An all-volunteer group dubbed “B-17 Archaeology” has been working to carry out a cosmetic restoration on a B-17 that has been on outdoor display at Mefford Field in Tulare, California since 1958.
Originally constructed as a B-17G, the aircraft (S/N 44-85738) was delivered to the USAAF in May 1945 and placed in storage before participating in “Operation Crossroads,” a pair of atomic weapons tests conducted at Bikini Atoll in the Marshall Islands in 1946. From there it moved on to Wright-Patterson AFB in Ohio and then the Air Proving Grounds at Eglin AFB in Florida before being struck off charge in August 1958.
Since then it has been on outdoor display in California, serving as a memorial to the 379th Bomb Group. Over the years it was vandalized and damaged in a collision with a runaway truck and was in desperate need of attention. B-17 Archaeology stepped in and not only worked to return the exterior to a factory fresh appearance, but have also been compiling the history of the aircraft, which is the last surviving B-17 from Operation Crossroads. When complete, this information will reportedly be presented in Surviving B-17s, the organization’s series of DVD programs.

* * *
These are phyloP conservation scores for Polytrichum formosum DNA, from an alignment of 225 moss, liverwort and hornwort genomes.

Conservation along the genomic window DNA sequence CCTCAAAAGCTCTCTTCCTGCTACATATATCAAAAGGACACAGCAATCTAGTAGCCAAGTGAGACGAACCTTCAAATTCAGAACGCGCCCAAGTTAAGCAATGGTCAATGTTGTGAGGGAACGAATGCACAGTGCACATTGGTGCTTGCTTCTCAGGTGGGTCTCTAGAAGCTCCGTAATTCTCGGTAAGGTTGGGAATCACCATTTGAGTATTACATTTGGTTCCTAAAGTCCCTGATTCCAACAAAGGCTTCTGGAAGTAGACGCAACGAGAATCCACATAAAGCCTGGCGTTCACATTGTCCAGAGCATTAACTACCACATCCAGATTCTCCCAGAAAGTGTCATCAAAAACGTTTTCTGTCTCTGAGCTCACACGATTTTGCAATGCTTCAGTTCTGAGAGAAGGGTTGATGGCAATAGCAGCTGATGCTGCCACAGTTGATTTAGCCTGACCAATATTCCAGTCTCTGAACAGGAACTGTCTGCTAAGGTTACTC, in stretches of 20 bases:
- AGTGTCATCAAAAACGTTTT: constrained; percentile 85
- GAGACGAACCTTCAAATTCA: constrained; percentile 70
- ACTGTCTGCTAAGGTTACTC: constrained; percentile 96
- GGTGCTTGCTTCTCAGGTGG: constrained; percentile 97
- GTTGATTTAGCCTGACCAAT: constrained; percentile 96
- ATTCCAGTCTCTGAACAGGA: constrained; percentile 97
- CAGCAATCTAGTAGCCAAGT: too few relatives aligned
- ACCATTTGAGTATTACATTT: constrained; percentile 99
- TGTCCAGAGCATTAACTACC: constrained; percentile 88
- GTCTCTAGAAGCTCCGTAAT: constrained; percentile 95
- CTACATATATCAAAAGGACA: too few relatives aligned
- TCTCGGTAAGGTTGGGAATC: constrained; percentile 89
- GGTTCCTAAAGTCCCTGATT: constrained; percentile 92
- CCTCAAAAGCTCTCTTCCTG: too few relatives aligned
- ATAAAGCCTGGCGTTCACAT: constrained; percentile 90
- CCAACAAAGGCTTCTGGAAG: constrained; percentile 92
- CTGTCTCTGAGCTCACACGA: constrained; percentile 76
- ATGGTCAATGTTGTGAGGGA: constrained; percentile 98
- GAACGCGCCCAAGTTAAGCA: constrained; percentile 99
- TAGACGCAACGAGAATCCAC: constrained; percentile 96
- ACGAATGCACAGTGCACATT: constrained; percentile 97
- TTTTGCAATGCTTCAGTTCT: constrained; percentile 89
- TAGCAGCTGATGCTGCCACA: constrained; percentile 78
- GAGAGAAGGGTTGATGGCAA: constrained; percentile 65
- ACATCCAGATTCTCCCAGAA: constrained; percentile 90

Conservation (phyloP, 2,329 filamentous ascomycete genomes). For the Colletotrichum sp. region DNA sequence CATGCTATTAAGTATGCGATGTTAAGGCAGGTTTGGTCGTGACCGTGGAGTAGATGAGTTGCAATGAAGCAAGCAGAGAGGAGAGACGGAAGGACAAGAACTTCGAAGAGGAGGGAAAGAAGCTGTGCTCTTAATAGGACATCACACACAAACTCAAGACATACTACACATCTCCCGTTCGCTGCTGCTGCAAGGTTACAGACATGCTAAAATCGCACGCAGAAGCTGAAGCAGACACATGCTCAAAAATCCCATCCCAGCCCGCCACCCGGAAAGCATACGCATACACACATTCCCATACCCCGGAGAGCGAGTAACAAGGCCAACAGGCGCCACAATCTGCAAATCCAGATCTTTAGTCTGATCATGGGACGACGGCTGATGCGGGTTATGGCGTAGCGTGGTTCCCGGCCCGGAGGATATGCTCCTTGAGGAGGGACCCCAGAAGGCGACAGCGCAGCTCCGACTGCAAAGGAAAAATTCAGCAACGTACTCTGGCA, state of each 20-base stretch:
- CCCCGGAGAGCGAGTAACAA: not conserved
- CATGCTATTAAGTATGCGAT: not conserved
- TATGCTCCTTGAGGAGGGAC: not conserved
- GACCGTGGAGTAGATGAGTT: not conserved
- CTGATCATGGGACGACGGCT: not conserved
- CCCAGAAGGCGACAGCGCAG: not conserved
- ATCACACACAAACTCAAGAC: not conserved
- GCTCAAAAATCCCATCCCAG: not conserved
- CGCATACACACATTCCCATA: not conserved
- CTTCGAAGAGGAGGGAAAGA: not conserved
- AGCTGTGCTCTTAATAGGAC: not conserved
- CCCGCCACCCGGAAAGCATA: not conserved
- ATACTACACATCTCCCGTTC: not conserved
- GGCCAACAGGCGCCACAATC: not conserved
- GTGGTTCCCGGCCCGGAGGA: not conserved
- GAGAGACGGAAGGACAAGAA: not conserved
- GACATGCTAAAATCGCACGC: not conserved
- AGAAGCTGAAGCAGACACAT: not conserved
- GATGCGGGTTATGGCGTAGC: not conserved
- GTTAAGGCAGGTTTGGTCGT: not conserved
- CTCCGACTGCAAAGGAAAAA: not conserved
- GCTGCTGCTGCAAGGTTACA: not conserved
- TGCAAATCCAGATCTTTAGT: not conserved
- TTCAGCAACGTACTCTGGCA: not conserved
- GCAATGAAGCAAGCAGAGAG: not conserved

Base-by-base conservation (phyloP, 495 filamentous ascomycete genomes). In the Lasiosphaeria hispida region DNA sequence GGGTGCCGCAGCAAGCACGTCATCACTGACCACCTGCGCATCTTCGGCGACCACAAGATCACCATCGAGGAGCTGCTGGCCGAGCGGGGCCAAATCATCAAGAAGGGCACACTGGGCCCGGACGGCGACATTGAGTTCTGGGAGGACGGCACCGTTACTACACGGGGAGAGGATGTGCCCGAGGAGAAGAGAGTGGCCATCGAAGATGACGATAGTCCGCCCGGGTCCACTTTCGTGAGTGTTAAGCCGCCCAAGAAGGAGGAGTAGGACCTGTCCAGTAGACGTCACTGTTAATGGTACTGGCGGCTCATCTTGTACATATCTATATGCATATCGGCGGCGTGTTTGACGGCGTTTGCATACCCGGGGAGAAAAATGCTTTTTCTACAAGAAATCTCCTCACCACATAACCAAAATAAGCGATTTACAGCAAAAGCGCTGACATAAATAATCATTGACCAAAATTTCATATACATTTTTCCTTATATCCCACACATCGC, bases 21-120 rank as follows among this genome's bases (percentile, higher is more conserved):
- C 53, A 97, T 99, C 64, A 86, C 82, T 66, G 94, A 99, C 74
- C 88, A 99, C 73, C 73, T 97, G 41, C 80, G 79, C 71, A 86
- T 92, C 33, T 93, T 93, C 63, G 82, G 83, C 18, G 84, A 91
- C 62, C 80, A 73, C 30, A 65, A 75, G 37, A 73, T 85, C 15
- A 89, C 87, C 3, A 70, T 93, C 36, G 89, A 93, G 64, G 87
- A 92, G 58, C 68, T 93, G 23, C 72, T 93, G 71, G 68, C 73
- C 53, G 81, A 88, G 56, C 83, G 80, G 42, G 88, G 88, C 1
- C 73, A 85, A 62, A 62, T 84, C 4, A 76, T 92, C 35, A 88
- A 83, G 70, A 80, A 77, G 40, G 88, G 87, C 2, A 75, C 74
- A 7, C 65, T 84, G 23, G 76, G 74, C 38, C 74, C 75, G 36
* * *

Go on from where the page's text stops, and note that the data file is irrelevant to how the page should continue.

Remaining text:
After the exterior is finished, the team would like to turn their attention to the interior, using donated parts to restore the cabin to its original post-WW2 configuration.
A public ribbon cutting for the restored aircraft is currently planned for Saturday, May 12 at 10am.
Check out the video below to learn more about the recent work.